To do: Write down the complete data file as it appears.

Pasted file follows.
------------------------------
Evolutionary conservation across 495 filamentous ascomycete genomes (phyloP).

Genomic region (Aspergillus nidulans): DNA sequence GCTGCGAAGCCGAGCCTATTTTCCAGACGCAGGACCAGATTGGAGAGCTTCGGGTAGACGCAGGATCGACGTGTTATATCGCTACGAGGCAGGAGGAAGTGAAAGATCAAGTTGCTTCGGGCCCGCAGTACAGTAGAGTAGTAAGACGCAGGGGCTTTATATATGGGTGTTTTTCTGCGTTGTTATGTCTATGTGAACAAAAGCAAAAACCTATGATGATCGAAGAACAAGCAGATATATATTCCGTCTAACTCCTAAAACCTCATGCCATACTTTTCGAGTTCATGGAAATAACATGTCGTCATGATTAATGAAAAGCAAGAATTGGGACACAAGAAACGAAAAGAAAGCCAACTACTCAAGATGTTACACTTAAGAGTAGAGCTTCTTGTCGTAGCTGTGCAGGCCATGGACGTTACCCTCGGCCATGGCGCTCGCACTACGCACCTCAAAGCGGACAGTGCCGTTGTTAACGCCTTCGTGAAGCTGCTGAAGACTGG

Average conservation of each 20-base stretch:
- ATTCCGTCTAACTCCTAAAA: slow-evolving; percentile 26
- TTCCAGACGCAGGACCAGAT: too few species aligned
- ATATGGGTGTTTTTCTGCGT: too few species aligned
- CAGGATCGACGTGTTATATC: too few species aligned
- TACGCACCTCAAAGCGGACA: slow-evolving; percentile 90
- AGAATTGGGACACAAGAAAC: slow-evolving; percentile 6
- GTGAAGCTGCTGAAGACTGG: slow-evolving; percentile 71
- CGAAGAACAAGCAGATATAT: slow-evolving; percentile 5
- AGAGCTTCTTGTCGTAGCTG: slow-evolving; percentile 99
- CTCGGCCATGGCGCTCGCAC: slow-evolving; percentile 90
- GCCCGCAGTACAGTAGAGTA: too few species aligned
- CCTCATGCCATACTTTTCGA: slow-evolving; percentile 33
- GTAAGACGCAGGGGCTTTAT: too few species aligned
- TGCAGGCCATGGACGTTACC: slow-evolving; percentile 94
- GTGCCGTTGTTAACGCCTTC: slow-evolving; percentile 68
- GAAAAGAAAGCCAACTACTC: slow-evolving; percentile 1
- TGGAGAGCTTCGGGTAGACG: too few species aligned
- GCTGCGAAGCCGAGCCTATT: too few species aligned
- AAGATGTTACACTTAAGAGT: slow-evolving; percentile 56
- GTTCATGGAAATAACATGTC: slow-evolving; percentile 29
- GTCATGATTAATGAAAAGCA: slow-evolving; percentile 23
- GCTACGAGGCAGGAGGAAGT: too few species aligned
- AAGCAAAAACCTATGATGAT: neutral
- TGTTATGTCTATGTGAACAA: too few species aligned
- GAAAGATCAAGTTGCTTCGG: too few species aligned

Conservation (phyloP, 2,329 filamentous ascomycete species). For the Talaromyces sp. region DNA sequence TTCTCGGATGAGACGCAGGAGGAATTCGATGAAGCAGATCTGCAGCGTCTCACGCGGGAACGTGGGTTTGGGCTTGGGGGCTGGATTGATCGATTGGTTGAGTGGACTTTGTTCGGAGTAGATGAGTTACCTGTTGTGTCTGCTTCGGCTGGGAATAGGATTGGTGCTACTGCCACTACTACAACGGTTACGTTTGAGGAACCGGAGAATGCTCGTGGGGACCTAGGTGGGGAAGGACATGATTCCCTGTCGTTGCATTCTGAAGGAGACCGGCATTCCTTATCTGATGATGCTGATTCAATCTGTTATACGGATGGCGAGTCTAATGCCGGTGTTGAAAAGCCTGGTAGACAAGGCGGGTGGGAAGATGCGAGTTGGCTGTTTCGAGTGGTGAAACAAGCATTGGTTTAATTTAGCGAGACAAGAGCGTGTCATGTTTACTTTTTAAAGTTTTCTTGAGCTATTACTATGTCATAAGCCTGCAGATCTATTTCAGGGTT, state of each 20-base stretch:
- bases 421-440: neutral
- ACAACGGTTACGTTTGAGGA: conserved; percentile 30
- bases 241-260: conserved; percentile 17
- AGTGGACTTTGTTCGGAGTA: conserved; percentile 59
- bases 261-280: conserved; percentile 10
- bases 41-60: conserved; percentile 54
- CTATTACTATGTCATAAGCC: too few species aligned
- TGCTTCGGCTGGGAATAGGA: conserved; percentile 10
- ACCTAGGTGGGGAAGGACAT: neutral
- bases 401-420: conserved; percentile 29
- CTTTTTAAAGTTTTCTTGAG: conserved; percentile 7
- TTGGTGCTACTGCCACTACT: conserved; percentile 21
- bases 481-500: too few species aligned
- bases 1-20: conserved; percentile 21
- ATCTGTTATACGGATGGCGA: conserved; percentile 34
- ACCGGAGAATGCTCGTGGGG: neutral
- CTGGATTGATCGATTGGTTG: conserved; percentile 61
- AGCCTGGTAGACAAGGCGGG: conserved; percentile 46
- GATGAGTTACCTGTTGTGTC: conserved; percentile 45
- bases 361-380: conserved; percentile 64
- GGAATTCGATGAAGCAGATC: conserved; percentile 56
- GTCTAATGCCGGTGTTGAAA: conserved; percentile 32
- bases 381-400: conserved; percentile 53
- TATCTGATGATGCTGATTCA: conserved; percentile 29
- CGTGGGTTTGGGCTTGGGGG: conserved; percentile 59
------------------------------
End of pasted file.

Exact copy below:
Evolutionary conservation across 495 filamentous ascomycete genomes (phyloP).

Genomic region (Aspergillus nidulans): DNA sequence GCTGCGAAGCCGAGCCTATTTTCCAGACGCAGGACCAGATTGGAGAGCTTCGGGTAGACGCAGGATCGACGTGTTATATCGCTACGAGGCAGGAGGAAGTGAAAGATCAAGTTGCTTCGGGCCCGCAGTACAGTAGAGTAGTAAGACGCAGGGGCTTTATATATGGGTGTTTTTCTGCGTTGTTATGTCTATGTGAACAAAAGCAAAAACCTATGATGATCGAAGAACAAGCAGATATATATTCCGTCTAACTCCTAAAACCTCATGCCATACTTTTCGAGTTCATGGAAATAACATGTCGTCATGATTAATGAAAAGCAAGAATTGGGACACAAGAAACGAAAAGAAAGCCAACTACTCAAGATGTTACACTTAAGAGTAGAGCTTCTTGTCGTAGCTGTGCAGGCCATGGACGTTACCCTCGGCCATGGCGCTCGCACTACGCACCTCAAAGCGGACAGTGCCGTTGTTAACGCCTTCGTGAAGCTGCTGAAGACTGG

Average conservation of each 20-base stretch:
- ATTCCGTCTAACTCCTAAAA: slow-evolving; percentile 26
- TTCCAGACGCAGGACCAGAT: too few species aligned
- ATATGGGTGTTTTTCTGCGT: too few species aligned
- CAGGATCGACGTGTTATATC: too few species aligned
- TACGCACCTCAAAGCGGACA: slow-evolving; percentile 90
- AGAATTGGGACACAAGAAAC: slow-evolving; percentile 6
- GTGAAGCTGCTGAAGACTGG: slow-evolving; percentile 71
- CGAAGAACAAGCAGATATAT: slow-evolving; percentile 5
- AGAGCTTCTTGTCGTAGCTG: slow-evolving; percentile 99
- CTCGGCCATGGCGCTCGCAC: slow-evolving; percentile 90
- GCCCGCAGTACAGTAGAGTA: too few species aligned
- CCTCATGCCATACTTTTCGA: slow-evolving; percentile 33
- GTAAGACGCAGGGGCTTTAT: too few species aligned
- TGCAGGCCATGGACGTTACC: slow-evolving; percentile 94
- GTGCCGTTGTTAACGCCTTC: slow-evolving; percentile 68
- GAAAAGAAAGCCAACTACTC: slow-evolving; percentile 1
- TGGAGAGCTTCGGGTAGACG: too few species aligned
- GCTGCGAAGCCGAGCCTATT: too few species aligned
- AAGATGTTACACTTAAGAGT: slow-evolving; percentile 56
- GTTCATGGAAATAACATGTC: slow-evolving; percentile 29
- GTCATGATTAATGAAAAGCA: slow-evolving; percentile 23
- GCTACGAGGCAGGAGGAAGT: too few species aligned
- AAGCAAAAACCTATGATGAT: neutral
- TGTTATGTCTATGTGAACAA: too few species aligned
- GAAAGATCAAGTTGCTTCGG: too few species aligned

Conservation (phyloP, 2,329 filamentous ascomycete species). For the Talaromyces sp. region DNA sequence TTCTCGGATGAGACGCAGGAGGAATTCGATGAAGCAGATCTGCAGCGTCTCACGCGGGAACGTGGGTTTGGGCTTGGGGGCTGGATTGATCGATTGGTTGAGTGGACTTTGTTCGGAGTAGATGAGTTACCTGTTGTGTCTGCTTCGGCTGGGAATAGGATTGGTGCTACTGCCACTACTACAACGGTTACGTTTGAGGAACCGGAGAATGCTCGTGGGGACCTAGGTGGGGAAGGACATGATTCCCTGTCGTTGCATTCTGAAGGAGACCGGCATTCCTTATCTGATGATGCTGATTCAATCTGTTATACGGATGGCGAGTCTAATGCCGGTGTTGAAAAGCCTGGTAGACAAGGCGGGTGGGAAGATGCGAGTTGGCTGTTTCGAGTGGTGAAACAAGCATTGGTTTAATTTAGCGAGACAAGAGCGTGTCATGTTTACTTTTTAAAGTTTTCTTGAGCTATTACTATGTCATAAGCCTGCAGATCTATTTCAGGGTT, state of each 20-base stretch:
- bases 421-440: neutral
- ACAACGGTTACGTTTGAGGA: conserved; percentile 30
- bases 241-260: conserved; percentile 17
- AGTGGACTTTGTTCGGAGTA: conserved; percentile 59
- bases 261-280: conserved; percentile 10
- bases 41-60: conserved; percentile 54
- CTATTACTATGTCATAAGCC: too few species aligned
- TGCTTCGGCTGGGAATAGGA: conserved; percentile 10
- ACCTAGGTGGGGAAGGACAT: neutral
- bases 401-420: conserved; percentile 29
- CTTTTTAAAGTTTTCTTGAG: conserved; percentile 7
- TTGGTGCTACTGCCACTACT: conserved; percentile 21
- bases 481-500: too few species aligned
- bases 1-20: conserved; percentile 21
- ATCTGTTATACGGATGGCGA: conserved; percentile 34
- ACCGGAGAATGCTCGTGGGG: neutral
- CTGGATTGATCGATTGGTTG: conserved; percentile 61
- AGCCTGGTAGACAAGGCGGG: conserved; percentile 46
- GATGAGTTACCTGTTGTGTC: conserved; percentile 45
- bases 361-380: conserved; percentile 64
- GGAATTCGATGAAGCAGATC: conserved; percentile 56
- GTCTAATGCCGGTGTTGAAA: conserved; percentile 32
- bases 381-400: conserved; percentile 53
- TATCTGATGATGCTGATTCA: conserved; percentile 29
- CGTGGGTTTGGGCTTGGGGG: conserved; percentile 59